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I was thinking that I’d rather only use the Task Work Item and ignore the Bug Work Item. This is my thinking as I set things up for my team. I’m on a quest to see why I shouldn’t do this. From my perspective a Task is either a new item or a bug item. There is no need to use two distinct Work Item Types. To make this happen in TFS I’ll start with the Bug Work Item and create a custom field (“Item Type”) to distinguish the two task types: new/bug. Both new tasks and bugs will share the same fields. Anyone see any major drawbacks to this approach?

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3 Answers 3

The main reason Tasks/Issue/Bugs/etc are different work items are because the individual fields of each work type can be configured differently.

For example, by default, Bugs have a Triage property, Issues have Due date, Tasks have a Discipline. The States of a Bug (Active/Closed/Resolve) are different from an issue (Active/Closed).

By merging them into a single work item type you would loose the ability to configure each one uniquely.

Also, the rules followed when a Bug and Task are closed, for example, are generally different. Segregating them into work items allows a simpler rules set.

Work item type is also a standard column in all queries.

Overall, it depends on how extensively you are using Team Foundation. If your project is small, and the above don't matter, it's not going to hurt. Though I don't see much gain either.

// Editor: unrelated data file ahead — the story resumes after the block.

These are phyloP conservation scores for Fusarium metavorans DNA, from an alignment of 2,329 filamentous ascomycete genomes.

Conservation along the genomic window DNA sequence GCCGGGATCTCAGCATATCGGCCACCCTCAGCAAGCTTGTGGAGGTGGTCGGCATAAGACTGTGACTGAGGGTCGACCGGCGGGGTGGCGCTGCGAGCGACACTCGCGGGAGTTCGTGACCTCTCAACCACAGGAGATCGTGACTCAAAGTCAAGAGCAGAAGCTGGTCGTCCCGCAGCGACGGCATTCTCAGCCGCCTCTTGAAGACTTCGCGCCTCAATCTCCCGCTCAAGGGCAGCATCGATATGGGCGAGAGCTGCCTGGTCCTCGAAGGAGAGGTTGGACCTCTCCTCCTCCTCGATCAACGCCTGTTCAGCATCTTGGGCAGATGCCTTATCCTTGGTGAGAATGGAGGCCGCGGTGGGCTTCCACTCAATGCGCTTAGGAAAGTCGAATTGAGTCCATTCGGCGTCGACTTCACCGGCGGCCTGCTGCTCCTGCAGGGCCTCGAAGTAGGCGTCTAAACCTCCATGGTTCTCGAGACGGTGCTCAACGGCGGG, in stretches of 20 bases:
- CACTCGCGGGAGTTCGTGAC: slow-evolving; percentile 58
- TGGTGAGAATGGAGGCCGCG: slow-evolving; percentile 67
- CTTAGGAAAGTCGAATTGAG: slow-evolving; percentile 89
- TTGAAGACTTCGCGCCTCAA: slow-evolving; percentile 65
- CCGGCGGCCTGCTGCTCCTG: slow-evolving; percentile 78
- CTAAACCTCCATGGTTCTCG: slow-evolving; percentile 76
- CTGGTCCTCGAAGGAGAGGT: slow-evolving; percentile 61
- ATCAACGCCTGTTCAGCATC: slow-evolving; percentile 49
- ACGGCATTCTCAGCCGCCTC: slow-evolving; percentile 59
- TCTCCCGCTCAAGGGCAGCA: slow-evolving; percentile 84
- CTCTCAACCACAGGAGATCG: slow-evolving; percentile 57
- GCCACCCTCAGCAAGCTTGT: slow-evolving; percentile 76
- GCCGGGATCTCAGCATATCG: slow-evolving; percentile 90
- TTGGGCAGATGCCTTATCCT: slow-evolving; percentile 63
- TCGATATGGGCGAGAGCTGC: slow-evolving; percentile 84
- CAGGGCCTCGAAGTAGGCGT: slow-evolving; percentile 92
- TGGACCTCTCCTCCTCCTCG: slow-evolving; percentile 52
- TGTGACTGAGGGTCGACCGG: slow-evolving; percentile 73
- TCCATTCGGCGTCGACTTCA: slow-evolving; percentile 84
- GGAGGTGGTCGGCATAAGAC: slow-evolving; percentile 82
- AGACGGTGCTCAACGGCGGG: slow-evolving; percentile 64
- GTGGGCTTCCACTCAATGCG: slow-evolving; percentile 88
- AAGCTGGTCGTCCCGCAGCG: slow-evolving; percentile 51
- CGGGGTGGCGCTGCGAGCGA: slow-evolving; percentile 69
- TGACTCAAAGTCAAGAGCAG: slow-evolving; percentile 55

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I would suggest keeping Bug and dropping Task if you want to merge them. By default when you check in code and Resolve with a bug, it sets the status to Resolved and assigns it to whoever created it - usually a tester, but in your case possibly a PM. That person can then test to confirm the work is done and close it. You can set up alerts on their work items so they get an email and know that progress has happened. Alternatively if you use Task, when you Resolve at check in it is just closed. No alerts, no further testing. YMMV but on some of our projects we use Bug for things like "user would like to add a new report" and it fits our process well. (For others we keep the distinction for reporting purposes.)

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It all boils down to 3 things:

  1. Creation / prioritization
  2. Reporting / Notifications
  3. Completion workflow

Typically creation of a Task involves different fields than a Bug. For a bug you'll want to know things like environment found in, who notified you, severity, priority, etc.

For tasks you usually want to know the requestor, reason behind it, business unit impacted and iteration it is scheduled for. Tasks might be long term goals that result in new or enhanced functionality.

Reporting and Notifications of the two are generally different as well. PM's are going to track tasks to ensure deliverables are met, your tech support area is going to track bugs.

Next, bugs will generally result in hotfixes and service packs. Depending on severity this this might involve a high priority push through QA and release as quickly as possible. Tasks are more laid back and will go through all forms of regression and regular testing with a period of acceptance by the impacted business unit.

Finally, bugs may impact previous versions of your software. Tasks will almost always be for either the version currently under development or the one after that.

In short, they are fundamentally different things. They might share most fields in common, however by combining them you are restricting yourself in both reporting and workflows. Today this might be okay; however within the next month or next year this could seriously restrict you.

Considering that maintainence of work item types is an incredibly easy thing there is almost no benefit to merging them.

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